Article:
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From Twitter 11-08-2010 [Nov. 9th, 2010|03:01 am]

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[User Picture]From: galbinus_caeli
2010-11-09 02:03 pm (UTC)
Neat multitool. But when I look at the original images in the Fitzwilliam.

I think someone missed a function. Notice how, when the fork is folded in to the device, the tines stick out slightly from the bottom of the handle. That looks like a marking gauge to me. I bet if someone checked, that prong spacing would match pretty close to the lacing spacing on some bit of Roman kit.

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[User Picture]From: e_moon60
2010-11-09 04:51 pm (UTC)
That makes TWO functions I think they missed...and yes, I agree the fork tines could represent a spacing function as well. But look at the tool between the spike and the pick. It's not on there by accident, I'm sure.

I keep seeing various settings for this tool...for instance, even if it's an eating utensil with fork & spoon, is the rest of it a grooming kit? (for shaving, cleaning fingernails and teeth, etc.) Could it be part of a field-surgeon's kit, for cleaning/treating minor wounds? I don't see how it could be all about eating (that odd little middle tool...how's that related to eating? The spike and pick are obvious enough--would certainly help with things like oysters/clams/snails, or pulling bits off something larger, but that one's a mystery.)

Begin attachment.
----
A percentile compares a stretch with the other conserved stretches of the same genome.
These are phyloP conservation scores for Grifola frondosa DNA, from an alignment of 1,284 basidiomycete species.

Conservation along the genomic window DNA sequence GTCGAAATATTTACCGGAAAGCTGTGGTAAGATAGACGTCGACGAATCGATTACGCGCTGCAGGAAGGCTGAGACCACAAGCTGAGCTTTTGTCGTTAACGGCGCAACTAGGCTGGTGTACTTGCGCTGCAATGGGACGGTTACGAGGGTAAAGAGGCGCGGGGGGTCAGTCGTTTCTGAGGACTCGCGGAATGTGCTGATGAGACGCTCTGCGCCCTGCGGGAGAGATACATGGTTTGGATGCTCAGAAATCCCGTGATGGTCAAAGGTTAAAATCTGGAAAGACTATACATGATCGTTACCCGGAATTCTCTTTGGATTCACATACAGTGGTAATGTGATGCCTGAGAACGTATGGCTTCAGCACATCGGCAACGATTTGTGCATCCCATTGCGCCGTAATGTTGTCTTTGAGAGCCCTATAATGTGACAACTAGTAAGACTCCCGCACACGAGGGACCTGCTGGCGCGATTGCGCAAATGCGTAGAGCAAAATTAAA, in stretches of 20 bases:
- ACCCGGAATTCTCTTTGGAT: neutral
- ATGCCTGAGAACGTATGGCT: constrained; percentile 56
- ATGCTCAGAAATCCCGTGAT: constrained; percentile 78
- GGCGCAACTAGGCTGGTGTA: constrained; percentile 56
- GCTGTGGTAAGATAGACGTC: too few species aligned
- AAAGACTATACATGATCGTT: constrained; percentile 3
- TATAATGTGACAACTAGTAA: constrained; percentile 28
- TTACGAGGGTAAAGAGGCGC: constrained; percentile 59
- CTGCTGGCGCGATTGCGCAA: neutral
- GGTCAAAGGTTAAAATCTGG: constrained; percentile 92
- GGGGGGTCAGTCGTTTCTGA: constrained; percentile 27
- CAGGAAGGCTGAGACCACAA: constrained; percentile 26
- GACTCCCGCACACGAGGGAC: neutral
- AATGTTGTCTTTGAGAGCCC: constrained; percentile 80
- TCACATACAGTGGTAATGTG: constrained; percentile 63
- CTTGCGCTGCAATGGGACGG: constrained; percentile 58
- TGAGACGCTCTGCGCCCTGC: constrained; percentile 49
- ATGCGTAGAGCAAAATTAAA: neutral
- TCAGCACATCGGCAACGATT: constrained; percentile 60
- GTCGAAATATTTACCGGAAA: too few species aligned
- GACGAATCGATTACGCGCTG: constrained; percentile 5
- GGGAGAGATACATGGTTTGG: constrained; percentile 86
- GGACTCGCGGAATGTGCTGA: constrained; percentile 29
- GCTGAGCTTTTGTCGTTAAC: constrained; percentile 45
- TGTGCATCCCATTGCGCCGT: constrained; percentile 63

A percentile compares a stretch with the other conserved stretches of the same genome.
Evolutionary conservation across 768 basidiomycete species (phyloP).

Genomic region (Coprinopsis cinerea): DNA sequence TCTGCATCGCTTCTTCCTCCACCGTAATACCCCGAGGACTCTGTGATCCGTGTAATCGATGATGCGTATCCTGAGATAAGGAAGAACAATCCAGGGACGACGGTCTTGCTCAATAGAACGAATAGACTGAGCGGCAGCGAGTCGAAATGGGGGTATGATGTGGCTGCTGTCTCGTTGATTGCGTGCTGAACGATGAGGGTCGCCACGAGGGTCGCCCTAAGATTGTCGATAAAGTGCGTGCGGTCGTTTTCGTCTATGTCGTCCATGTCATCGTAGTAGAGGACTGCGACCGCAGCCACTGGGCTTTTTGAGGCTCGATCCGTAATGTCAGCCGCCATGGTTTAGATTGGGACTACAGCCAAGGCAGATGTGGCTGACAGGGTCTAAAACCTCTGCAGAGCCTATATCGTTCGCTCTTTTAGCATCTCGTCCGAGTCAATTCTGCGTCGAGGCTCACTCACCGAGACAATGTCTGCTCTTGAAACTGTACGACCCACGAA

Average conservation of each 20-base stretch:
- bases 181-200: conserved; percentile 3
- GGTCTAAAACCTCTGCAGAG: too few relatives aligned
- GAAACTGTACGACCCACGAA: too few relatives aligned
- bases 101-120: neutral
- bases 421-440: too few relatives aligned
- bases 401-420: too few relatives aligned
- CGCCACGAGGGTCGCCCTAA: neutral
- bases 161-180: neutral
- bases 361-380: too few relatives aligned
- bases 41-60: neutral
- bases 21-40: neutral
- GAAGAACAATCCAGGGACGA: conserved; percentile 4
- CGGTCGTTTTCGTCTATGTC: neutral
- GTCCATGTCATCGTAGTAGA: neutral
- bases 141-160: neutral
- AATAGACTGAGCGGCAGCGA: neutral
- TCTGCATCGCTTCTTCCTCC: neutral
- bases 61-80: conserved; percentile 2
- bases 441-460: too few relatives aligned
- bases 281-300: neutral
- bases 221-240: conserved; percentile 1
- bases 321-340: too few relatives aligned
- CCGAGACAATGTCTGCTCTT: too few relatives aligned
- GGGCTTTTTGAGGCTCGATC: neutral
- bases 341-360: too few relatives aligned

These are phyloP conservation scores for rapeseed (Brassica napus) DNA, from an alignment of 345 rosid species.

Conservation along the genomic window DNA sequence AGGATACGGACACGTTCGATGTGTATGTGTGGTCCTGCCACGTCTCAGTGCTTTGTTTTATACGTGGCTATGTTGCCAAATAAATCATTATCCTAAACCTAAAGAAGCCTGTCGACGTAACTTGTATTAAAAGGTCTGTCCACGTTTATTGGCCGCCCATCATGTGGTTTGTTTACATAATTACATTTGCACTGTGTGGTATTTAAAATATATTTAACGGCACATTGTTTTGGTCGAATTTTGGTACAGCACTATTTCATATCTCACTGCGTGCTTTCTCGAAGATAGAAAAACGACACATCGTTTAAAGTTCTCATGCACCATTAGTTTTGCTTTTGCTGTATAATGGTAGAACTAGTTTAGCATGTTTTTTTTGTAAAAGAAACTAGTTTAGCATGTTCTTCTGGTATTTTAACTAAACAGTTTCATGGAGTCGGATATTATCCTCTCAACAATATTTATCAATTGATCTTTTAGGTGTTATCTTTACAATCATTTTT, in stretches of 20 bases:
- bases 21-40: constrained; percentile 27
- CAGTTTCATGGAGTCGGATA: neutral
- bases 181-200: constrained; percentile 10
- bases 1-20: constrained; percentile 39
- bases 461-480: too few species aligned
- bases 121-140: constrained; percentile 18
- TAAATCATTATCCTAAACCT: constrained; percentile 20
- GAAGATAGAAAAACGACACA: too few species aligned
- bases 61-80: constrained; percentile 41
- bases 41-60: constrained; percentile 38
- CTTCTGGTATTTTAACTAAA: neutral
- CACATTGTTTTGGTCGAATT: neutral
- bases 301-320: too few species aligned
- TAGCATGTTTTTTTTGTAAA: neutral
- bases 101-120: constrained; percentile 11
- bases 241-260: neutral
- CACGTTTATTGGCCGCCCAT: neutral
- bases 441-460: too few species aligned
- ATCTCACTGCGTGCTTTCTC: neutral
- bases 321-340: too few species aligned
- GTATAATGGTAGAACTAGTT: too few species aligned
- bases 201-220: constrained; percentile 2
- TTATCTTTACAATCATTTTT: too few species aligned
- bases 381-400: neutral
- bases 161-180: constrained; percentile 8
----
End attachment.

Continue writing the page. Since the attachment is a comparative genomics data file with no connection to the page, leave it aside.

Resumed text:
Thanks for coming up with the complete set of images.

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[User Picture]From: galbinus_caeli
2010-11-09 05:43 pm (UTC)
Honestly the more I look at this thing, the more the odd bits look like a pipe tool.

Did fourth century Romans have pipes?
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